“Drever’s Bill 204 would amend the Residential Tenancies Act to allow domestic violence victims to break a lease early and without penalty. If a person can demonstrate they or their children are in danger, they can receive a signed certificate from a list of professionals — such as a judge, nurse, police officer or social worker — compelling the landlord to terminate the lease. The law would also effectively allow a victim to remove an abuser’s name from a lease.”
Anything will help out the DV situation in Alberta as we have one of the highest incidence rates in the nation.
“Alberta ranks among the worst provinces for domestic violence. According to the most recent Statistics Canada report, there were 10,045 cases of intimate partner violence in Alberta in 2013 — a rate of 623 per 100,000 people and more than twice the national rate.”
That is a pretty terrible number, but it gets worse.
“The Alberta Council of Women’s Shelters recent annual report showed that while 10,205 women and children found haven at provincial shelters between April 2014 and March 2015, nearly twice that number — 19,251 — were turned away for lack of space.”
This is a unacceptable state of affairs and this bill goes a small way in fixing what is a much larger problem in our society today. Maria Fitzpatrick, also an MLA, spoke of her experience with her abusive husband and the lack of support she had in dealing with this life threatening situation.
“Fitzpatrick told the house that at one point during her troubled nine-year marriage to her ex-husband, who has since died, she awoke to find he had pointed a gun to the back of her head.
She recalled hearing the clicking sound of the hammer as the trigger was pulled, and his hysterical laughter as she realized there were no bullets in the gun.
She said he threatened her that the next time, there would be bullets.
“He beat me. He raped me,” she told the silent assembly.
He told her he would kill their daughters first, in order to see her pain, and then he would kill her.
“I knew it would be just a matter of time before he followed through on these threats”
No one should have to experience this sort torture – especially nine years of it. Why didn’t she just leave? Is the question so often asked of women in DV situations, you see the thing is she did leave three times…
Through the course of their marriage, she said she suffered broken bones, black eyes, sexual assault and two miscarriages as a result of the abuse.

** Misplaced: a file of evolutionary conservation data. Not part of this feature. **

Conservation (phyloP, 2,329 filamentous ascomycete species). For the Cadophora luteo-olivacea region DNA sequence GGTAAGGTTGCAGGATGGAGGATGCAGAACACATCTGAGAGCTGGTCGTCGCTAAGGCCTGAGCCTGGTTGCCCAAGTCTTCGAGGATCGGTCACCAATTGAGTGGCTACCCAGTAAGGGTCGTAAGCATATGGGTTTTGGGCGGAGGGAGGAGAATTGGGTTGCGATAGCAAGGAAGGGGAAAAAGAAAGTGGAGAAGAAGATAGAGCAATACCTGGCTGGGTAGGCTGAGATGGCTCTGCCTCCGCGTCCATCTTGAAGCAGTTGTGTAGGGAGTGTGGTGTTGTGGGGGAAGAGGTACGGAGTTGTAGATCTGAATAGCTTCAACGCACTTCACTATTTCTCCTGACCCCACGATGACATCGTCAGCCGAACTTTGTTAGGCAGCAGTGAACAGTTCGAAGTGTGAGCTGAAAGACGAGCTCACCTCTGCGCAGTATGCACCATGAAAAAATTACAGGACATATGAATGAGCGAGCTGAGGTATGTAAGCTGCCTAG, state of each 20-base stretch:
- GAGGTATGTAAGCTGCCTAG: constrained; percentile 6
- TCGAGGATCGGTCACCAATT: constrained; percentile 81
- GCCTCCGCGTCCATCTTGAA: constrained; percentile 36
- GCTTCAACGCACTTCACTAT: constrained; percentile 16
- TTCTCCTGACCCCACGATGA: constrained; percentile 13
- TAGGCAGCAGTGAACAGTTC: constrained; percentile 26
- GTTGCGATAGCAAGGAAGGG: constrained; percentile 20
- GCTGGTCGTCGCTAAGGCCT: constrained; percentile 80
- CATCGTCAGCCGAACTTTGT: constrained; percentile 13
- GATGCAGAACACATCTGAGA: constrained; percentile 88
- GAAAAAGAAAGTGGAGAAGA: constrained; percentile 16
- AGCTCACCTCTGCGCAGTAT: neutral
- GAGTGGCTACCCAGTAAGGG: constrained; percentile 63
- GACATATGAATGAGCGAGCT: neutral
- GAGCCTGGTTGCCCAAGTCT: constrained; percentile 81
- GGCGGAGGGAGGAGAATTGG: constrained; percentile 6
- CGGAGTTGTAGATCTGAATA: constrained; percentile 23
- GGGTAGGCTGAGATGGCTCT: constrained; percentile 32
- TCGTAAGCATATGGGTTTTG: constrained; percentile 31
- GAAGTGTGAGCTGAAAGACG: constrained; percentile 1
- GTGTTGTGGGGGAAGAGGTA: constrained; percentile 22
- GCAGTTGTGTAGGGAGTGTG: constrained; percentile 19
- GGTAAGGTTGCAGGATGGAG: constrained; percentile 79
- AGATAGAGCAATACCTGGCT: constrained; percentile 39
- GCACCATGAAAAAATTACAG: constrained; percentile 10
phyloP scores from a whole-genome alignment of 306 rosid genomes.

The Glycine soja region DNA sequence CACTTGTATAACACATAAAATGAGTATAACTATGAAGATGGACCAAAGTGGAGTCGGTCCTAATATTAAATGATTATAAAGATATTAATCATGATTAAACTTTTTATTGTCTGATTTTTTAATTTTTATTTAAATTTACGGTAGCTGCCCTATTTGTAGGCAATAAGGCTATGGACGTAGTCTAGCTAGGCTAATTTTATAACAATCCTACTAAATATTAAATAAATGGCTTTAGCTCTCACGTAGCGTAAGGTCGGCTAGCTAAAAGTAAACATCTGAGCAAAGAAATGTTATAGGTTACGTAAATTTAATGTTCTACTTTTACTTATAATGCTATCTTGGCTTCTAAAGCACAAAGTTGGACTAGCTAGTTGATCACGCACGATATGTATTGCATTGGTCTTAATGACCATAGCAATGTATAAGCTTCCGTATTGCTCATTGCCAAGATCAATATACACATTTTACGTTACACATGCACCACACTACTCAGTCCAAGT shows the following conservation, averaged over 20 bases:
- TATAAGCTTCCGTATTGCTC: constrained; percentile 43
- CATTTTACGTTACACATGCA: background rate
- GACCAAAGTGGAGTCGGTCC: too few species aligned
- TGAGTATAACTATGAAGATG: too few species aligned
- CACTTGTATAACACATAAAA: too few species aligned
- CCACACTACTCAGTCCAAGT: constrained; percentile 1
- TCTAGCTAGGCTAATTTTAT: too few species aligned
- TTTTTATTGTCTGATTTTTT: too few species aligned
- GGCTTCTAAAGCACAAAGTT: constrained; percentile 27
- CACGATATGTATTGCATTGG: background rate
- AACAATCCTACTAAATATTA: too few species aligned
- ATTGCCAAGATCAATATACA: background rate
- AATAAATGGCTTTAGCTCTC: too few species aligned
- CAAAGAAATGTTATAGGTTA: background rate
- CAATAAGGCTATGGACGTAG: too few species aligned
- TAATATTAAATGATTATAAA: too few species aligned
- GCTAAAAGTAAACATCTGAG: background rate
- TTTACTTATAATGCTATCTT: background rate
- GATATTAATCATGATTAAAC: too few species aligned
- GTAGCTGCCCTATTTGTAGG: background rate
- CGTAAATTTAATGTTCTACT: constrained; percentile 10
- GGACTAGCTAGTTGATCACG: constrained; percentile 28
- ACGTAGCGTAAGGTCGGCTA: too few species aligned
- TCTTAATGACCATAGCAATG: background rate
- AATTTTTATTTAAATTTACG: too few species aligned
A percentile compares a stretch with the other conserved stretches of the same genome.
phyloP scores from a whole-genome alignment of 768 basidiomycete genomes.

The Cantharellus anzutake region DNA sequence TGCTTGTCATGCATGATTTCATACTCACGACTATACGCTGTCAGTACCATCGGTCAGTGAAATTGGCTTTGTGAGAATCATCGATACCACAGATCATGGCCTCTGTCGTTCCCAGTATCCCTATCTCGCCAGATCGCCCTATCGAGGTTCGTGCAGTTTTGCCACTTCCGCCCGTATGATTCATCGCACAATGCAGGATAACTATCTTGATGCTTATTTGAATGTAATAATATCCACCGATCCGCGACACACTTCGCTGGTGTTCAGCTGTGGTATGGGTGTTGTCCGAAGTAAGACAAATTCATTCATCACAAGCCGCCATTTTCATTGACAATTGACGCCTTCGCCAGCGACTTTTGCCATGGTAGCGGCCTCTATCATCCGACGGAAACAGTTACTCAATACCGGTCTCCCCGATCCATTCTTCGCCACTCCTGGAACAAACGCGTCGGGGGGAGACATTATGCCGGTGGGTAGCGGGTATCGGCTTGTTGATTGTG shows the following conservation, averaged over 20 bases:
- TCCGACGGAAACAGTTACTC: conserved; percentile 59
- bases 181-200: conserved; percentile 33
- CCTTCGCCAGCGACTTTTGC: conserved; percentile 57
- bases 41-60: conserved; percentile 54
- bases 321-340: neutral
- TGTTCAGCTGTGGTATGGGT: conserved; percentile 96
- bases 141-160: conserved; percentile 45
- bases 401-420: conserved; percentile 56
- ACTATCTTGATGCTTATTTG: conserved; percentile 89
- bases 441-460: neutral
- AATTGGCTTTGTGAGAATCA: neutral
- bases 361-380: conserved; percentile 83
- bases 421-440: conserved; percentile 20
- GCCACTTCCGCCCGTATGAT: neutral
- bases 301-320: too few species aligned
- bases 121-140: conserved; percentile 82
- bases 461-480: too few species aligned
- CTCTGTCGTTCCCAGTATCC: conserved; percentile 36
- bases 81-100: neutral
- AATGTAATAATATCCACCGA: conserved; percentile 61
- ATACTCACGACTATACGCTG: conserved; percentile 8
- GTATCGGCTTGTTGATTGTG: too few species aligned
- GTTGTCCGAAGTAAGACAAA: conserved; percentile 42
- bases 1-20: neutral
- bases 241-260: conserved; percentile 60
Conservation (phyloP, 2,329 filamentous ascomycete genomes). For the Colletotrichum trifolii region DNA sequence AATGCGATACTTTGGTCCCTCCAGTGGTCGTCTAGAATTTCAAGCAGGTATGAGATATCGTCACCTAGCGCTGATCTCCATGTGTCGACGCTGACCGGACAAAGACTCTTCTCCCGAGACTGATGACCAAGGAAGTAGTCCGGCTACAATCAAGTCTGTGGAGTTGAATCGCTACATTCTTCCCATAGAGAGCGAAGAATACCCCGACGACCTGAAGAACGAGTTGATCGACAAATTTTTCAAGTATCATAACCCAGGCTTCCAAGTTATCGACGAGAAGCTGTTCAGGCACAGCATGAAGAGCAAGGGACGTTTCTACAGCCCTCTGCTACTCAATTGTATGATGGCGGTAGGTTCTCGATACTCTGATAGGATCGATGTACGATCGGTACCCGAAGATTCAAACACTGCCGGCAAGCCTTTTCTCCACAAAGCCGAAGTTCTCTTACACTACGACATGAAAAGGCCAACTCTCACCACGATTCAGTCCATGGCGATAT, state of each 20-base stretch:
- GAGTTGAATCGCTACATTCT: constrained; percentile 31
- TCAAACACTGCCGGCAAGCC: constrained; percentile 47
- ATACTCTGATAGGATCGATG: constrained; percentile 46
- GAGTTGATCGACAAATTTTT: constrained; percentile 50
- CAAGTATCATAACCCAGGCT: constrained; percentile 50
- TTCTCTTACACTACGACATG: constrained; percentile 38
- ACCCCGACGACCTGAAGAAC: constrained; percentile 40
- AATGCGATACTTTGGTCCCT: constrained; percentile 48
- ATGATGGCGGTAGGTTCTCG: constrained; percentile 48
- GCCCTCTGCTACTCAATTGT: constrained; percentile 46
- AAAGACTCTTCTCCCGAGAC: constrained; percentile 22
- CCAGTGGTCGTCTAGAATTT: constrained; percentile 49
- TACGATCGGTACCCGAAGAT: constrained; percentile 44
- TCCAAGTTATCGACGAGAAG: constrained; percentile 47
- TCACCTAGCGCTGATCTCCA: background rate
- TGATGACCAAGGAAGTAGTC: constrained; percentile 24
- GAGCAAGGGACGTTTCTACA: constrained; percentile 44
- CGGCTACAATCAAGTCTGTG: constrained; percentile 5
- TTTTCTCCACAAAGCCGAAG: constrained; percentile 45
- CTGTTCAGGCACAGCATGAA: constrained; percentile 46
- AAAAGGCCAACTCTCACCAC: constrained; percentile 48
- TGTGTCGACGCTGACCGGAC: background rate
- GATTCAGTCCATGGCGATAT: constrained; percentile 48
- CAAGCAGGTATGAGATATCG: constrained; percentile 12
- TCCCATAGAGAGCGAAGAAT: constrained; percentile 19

“Three times I left with my kids,” she said. “Twice I went to shelters. Twice I was forced to return or live on the street. Both times I returned and the violence got worse and the threats, which he could have carried out at any time, became more frequent and more intimidating.”
The supports are not there for women and the justice system is of little assistance. Look how helpful the police and judge were in Fitzpatrick’s situation.
“After the incident with the gun, she called police and her husband was finally arrested and a restraining order put in place. But there was no peace.
“I called the police 16 times in two weeks before he was arrested again. Not so much for assaulting me but because he broke the restraining order.”
Eventually, he was sentenced to a year in jail but was released immediately because of the amount of time he had spent on remand.
“He turned and as he was leaving the courtroom, he said he would kill me,” she recalled.
“I asked the judge how could he let him go, and the judge said to me it’s a marital issue, get a divorce and leave. He proceeded then to give me a lecture on how much it was going to cost to keep him in jail.
“When I returned to my house, he was there, holding my children and my mother-in-law at the point of a gun. At the end of a four-hour ordeal, his mother rose and asked God to help us, and he ran from the house.”
I can’t even… When is it ever okay to classify domestic abuse as just a ‘marital issue’? And such completely naive advice – as if just leaving, with three children, is a walk in the fracking park. Ms. Fitzpatrick says it best: